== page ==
The person running the division I was in came to me with a “suggestion” on who could fill the position. The problem was he was completely unqualified for the position. When I pointed that out I was asked if anyone in the company was qualified for the position and my answer was “not that I’m aware of.” 

He replied, “so what’s the difference?” Just move “my guy” into the spot. When I pointed out that “his guy” was likely the least qualified of all the unqualified people he was okay with it. He said something along the lines of “since whoever we put in the role will likely not be qualified it might as well be his guy.” 

Luckily cooler, also likely smarter, heads above him prevailed and we found someone substantially more qualified to take the position. 

But how did we get to a place where putting a unqualified person in an important position was even considered?

We got there because I came up woefully short in a key responsibility of leadership. I had not been developing, looking or even considering who would fill the positions I managed if any of the people occupying them left, for whatever reason. I was like the vast majority of managers; I didn’t think much about a position until I had to fill it and that lack of forethought was expensive.

Waiting for a position to open before developing people to move up in your organization can be, and usually is, a very costly mistake. Effective leaders are always thinking ahead. They consider the “what ifs” at every level of their organizations.

We saw the benefit of having good “what if” strategies when the pandemic started. I don’t know how many organizations were fully prepared for that. I do know the ones who had thought out and prepared for the unexpected were clearly better off. 

Think about the key people in your organization. Do you realize that any of them, for a variety of reasons, could be gone tomorrow? What would you do then? You NEED to know and you’ll be a whole lot better off if you know before it happens. 

I asked about the key people in your organization because if you don’t have a succession plan for them it’s very unlikely you have one for anyone else in your organization. That will come back to bite you in places you don’t want to be bit.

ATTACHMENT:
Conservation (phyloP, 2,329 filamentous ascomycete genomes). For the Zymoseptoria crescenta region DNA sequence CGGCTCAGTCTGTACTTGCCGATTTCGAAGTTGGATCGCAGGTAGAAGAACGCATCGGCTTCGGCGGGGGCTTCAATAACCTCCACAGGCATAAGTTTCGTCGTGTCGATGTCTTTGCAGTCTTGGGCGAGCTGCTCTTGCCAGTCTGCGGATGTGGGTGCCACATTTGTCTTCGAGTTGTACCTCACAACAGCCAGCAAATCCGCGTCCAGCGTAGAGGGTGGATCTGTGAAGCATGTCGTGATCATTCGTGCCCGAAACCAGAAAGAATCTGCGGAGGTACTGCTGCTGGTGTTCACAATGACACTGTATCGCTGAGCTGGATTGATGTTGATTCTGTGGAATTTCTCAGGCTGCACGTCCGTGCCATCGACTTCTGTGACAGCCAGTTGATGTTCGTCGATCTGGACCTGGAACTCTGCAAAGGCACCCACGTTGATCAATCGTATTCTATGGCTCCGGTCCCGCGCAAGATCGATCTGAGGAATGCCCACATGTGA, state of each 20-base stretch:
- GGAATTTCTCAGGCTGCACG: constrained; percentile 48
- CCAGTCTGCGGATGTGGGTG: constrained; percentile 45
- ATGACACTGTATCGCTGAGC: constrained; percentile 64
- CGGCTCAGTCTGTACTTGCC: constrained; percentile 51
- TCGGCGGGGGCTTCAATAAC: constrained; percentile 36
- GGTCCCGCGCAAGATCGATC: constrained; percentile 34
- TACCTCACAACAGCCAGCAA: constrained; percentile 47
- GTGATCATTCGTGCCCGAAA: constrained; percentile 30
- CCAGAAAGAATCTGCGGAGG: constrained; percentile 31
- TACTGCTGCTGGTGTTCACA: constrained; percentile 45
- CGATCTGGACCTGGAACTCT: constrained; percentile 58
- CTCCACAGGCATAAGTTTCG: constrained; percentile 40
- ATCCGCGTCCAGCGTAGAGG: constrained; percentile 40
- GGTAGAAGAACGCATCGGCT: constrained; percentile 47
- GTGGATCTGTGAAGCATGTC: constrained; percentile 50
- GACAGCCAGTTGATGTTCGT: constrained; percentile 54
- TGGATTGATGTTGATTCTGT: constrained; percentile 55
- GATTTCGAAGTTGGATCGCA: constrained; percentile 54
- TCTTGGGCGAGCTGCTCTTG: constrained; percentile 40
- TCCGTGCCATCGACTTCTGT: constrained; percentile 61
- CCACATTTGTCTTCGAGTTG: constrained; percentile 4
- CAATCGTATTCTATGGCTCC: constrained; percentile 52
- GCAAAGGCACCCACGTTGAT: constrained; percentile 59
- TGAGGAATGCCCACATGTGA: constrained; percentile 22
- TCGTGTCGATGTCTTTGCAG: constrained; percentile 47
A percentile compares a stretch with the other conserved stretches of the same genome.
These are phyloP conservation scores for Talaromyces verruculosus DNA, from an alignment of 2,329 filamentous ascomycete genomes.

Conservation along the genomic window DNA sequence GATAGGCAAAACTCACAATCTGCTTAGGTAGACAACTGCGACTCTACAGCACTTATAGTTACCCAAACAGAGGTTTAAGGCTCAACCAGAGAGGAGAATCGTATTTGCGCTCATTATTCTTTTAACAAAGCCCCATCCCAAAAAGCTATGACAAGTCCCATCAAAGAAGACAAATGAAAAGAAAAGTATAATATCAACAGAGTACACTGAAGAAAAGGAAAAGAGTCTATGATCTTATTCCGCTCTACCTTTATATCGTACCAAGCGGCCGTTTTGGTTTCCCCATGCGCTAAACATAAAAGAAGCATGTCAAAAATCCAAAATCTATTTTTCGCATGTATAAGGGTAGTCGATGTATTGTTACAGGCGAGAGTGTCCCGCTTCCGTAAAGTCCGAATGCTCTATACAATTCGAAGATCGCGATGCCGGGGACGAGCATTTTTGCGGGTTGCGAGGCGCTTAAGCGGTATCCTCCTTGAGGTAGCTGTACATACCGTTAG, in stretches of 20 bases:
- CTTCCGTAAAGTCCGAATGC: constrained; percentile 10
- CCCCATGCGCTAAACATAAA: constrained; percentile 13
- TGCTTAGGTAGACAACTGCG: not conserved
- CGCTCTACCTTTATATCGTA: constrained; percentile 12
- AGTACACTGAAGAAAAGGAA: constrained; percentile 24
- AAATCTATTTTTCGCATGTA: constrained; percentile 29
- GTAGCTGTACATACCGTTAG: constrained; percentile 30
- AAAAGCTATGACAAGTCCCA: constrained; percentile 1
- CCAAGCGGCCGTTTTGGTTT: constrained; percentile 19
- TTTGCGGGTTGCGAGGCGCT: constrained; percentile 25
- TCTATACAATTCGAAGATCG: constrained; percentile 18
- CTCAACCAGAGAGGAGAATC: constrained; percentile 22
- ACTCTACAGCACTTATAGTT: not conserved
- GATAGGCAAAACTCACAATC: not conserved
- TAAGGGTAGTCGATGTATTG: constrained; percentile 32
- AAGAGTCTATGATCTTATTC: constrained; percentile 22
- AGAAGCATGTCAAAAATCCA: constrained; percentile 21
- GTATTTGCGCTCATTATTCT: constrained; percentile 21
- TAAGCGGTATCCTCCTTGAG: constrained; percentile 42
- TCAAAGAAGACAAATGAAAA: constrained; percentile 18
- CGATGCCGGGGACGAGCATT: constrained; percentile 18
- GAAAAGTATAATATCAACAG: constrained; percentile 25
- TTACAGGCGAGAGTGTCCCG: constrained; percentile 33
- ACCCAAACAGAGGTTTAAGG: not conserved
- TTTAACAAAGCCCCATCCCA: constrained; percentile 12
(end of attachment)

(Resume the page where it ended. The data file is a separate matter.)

Have you identified the next generation of leaders in your organization? Do you have a plan in place to develop them. I mean a real plan. A couple of canned Leadership training courses a year won’t get it done. 

You need a well thought out, consistent, long-range plan. If you don’t always have people in your developmental pipeline then one day you’ll end up having a discussion about who is the least unqualified person to move up in your organization. 

Trust me on this…you won’t enjoy that conversation.

On a completely different subject…I’m trying something new over on Twitter. It’s called “Super Followers.” For $5 a month, that’s 17 cents a day,  people can follow a part of my Twitter stream that is for subscribers only. It features short videos of me discussing the kind of things I tweet and blog about. But the best part is I’m assuming there will be far fewer Super Followers than regular followers. That will give me the opportunity to answer questions more throughly than I can on regular Twitter. Most of the answers will come in the evening cause we all have day jobs, right? Think of it as ”mentoring on demand!”

You can find more information by clicking the Super Follow button on my Twitter profile page IN THE TWITTER APP. http://twitter.com/leadtoday Give it a try if you’re so inclined, I can’t promise it will last for a long time but I can promise the content will be helpful as long as it does.

How to Spot an Authentic Servant Leader

In 2002 Pastor Rick Warren wrote an outstanding book entitled “The Purpose Driven Life.” I will always remember the very first sentence in the book… “It’s not about you.”

Every Authentic Servant Leader I’ve ever met, and I’ve been fortunate to meet a few, lived their leadership according to that simple sentence. They intentionally keep the focus on the accomplishments of the people they lead. They don’t simply share credit for success, they humbly give it all away. 

Authentic Servant Leaders measure their success by the success of their people. The goal of an Authentic Servant Leader is to grow people, to help them be “better” in every way a person can be better. 

They invest a piece of themselves in every person they lead. The do not prejudge anyone. They recognize that every individual has strengths and gifts. They work to make certain that their people are in positions where they can use their strengths. They do not set their people up to fail. 

Authentic Servant Leaders come in all shapes and sizes. They come in all colors and they can be a man or a woman. They can be old or young. They can come from the finest of formal educations or have a completely informal education. An Authentic Servant Leader could be almost anyone. But they are still easy to spot. 

You know one when you see one because they are they ones who through every word, every action and every interaction SHOW that they understand, without a doubt, that their leadership is not about them. It’s is always and only about the people they lead. 

If you aspire to be an Authentic Servant Leader then always always keep in mind, “It’s not about you.”